Furthermore, despite an unprecedented budget of roughly $12 billion over two years, which exceeds even its funding during the Gaddafi era, there is little sign that the NOC is capable of ramping up production to help Europe cope with the fallout from Ukraine. Many Libyans, including the head of the Libyan Presidential Council, are now asking where all of these billions have gone.

This oil corruption is threatening to embroil global energy giants, engineering an element of Western complicity. Last November, the Libyan Attorney General paused the signing of major deal between the NOC and a foreign consortium, including Total and Eni, owing to doubts over the transparency of the tender process for the NC-7 block and the fairness of the terms.

Similarly, a Libyan oil minister—who was abruptly removed from his post last month—warned Halliburton against working with an obscure, newly-registered Libyan entity in its development of the Dahra fields, pointedly advising that this “may raise questions about the possibility of corruption in the oil sector”.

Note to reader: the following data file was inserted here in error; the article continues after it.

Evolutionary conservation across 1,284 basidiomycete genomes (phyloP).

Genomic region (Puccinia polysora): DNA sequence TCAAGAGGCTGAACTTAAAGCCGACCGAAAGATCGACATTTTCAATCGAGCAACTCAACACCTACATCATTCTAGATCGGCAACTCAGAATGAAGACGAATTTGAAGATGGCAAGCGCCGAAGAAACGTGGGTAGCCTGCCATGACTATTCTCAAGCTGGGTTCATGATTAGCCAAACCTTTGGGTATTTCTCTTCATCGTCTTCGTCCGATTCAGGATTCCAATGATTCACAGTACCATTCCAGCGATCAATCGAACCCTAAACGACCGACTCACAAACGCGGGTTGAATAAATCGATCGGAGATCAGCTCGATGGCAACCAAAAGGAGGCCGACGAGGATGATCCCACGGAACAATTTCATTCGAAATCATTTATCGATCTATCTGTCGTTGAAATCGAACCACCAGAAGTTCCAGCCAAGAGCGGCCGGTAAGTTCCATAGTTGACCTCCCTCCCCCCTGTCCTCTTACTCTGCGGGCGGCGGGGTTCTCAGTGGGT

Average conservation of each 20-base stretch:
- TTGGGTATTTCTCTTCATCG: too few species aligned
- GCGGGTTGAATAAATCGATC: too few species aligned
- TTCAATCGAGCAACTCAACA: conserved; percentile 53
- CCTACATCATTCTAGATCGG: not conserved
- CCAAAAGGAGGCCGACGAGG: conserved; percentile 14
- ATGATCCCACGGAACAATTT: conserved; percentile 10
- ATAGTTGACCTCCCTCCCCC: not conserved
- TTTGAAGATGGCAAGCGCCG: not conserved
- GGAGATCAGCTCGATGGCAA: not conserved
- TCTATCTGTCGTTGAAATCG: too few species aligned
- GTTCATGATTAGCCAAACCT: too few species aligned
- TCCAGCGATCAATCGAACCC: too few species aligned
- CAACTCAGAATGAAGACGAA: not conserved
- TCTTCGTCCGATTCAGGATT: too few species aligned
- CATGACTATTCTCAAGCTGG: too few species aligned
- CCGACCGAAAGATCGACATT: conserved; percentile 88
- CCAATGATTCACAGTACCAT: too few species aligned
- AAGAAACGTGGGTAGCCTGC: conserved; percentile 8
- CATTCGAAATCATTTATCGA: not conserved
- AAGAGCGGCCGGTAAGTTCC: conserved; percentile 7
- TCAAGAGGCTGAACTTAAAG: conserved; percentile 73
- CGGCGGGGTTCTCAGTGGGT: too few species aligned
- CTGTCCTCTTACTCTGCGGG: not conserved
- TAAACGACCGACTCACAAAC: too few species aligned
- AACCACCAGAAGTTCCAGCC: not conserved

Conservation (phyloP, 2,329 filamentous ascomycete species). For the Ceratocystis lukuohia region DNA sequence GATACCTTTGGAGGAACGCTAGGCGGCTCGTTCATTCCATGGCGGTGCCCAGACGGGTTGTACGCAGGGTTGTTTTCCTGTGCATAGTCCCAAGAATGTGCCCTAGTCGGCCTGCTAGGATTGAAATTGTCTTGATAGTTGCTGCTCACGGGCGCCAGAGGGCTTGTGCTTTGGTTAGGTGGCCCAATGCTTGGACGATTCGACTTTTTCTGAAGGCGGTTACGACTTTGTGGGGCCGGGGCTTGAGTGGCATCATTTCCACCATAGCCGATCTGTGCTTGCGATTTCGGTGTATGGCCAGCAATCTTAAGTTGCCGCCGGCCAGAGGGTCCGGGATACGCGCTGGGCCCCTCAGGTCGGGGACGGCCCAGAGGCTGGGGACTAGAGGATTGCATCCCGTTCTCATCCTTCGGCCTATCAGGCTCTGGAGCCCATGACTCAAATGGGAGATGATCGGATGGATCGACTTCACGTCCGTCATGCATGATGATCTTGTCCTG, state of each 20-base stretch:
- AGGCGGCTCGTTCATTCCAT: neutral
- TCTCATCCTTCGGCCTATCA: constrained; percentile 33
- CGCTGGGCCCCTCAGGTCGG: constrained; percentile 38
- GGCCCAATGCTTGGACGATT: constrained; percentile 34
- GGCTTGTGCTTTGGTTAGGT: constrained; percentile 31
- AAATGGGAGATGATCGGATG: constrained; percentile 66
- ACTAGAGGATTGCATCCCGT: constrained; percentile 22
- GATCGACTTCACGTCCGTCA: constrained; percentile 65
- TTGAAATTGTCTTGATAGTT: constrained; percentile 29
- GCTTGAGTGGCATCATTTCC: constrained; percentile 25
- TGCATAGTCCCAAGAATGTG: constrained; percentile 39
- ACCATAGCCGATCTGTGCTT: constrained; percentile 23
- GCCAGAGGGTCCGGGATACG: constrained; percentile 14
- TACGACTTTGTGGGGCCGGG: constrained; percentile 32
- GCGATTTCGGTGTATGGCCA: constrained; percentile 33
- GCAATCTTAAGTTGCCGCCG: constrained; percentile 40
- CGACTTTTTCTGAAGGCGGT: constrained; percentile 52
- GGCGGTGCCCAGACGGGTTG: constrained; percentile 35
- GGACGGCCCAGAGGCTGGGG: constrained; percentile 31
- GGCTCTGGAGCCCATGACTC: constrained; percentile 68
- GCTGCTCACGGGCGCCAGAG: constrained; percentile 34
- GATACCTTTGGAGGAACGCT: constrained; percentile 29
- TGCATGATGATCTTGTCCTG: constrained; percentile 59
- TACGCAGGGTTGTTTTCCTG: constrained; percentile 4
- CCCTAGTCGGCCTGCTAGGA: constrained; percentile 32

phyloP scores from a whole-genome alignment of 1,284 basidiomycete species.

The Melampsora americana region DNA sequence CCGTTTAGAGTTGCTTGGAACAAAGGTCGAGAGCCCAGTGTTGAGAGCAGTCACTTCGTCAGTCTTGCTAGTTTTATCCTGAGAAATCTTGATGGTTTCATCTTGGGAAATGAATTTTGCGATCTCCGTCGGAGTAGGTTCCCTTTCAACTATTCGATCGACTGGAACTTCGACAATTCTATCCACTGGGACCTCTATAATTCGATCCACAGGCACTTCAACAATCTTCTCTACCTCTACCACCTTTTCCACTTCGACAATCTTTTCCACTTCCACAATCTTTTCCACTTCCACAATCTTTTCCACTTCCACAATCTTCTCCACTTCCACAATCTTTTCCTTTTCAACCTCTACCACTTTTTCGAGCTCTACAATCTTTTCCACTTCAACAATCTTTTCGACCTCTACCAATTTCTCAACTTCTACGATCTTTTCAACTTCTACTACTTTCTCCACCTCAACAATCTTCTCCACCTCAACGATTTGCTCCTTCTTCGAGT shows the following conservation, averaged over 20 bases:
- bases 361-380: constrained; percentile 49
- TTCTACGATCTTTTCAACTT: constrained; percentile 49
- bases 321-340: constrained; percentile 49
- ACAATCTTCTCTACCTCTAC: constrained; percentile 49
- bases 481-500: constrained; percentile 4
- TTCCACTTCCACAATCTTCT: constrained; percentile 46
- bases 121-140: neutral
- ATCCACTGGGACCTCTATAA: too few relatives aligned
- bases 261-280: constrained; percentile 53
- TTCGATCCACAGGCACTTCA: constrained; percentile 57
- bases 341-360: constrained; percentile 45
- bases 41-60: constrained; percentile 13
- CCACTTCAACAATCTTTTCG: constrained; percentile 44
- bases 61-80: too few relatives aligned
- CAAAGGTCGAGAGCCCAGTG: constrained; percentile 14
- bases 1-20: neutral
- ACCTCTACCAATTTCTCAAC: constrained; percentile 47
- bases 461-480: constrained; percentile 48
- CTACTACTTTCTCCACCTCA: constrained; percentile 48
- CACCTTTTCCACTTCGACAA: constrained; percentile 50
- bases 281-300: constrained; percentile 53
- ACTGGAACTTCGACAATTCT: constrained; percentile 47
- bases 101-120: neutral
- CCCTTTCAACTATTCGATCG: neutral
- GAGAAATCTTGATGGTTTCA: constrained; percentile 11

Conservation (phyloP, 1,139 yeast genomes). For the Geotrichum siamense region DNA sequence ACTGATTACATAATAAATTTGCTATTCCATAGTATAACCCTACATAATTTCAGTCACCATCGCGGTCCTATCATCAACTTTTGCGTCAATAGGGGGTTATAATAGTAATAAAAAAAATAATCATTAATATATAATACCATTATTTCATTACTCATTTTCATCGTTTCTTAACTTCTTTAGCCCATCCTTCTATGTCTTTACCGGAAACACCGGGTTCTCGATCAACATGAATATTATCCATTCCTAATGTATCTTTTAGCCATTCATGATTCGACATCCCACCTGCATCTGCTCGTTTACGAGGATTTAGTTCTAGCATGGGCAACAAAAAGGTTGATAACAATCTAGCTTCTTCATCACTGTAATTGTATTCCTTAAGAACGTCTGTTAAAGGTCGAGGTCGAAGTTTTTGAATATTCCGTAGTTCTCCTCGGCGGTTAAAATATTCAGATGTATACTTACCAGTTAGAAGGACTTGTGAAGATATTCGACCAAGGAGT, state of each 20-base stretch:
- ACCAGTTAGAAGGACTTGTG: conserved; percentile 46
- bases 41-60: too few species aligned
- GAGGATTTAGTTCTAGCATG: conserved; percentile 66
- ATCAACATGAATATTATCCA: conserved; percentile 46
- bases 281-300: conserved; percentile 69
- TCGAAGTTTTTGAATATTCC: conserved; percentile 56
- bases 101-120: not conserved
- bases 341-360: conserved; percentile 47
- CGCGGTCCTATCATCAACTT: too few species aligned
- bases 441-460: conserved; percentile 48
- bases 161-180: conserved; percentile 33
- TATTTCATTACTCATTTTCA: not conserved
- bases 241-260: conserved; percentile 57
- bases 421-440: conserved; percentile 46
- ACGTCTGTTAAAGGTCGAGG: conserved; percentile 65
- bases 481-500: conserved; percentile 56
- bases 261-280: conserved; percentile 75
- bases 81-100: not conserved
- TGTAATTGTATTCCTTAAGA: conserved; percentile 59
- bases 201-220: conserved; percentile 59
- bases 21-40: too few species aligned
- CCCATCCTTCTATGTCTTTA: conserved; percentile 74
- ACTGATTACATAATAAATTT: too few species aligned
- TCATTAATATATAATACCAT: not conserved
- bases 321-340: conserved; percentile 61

In Libya, economic forces are clearly (mis)shaping political outcomes. In the wake of Bathily’s resignation, disrupting this corruption must be the new paradigm for international engagement.

The Biden administration can take the lead in adopting a financial prism and promoting intensified economic scrutiny, targeted sanctions, improved coordination amongst Western powers—even naming and shaming—to help break established patterns of predatory behavior and therefore the political deadlock favored by the current political class.

For too long the foxes in Libya have paid themselves to guard the henhouse. While the Biden administration cannot force a political settlement on Libyans, it can work to dry up the money to the spoilers. This would energize the potential for a democratic transition in Libya, just as it would deny Russia further opportunities to profit from Libya’s oil chaos.


Alia Brahimi is a nonresident senior fellow within the Middle East Programs at the Atlantic Council.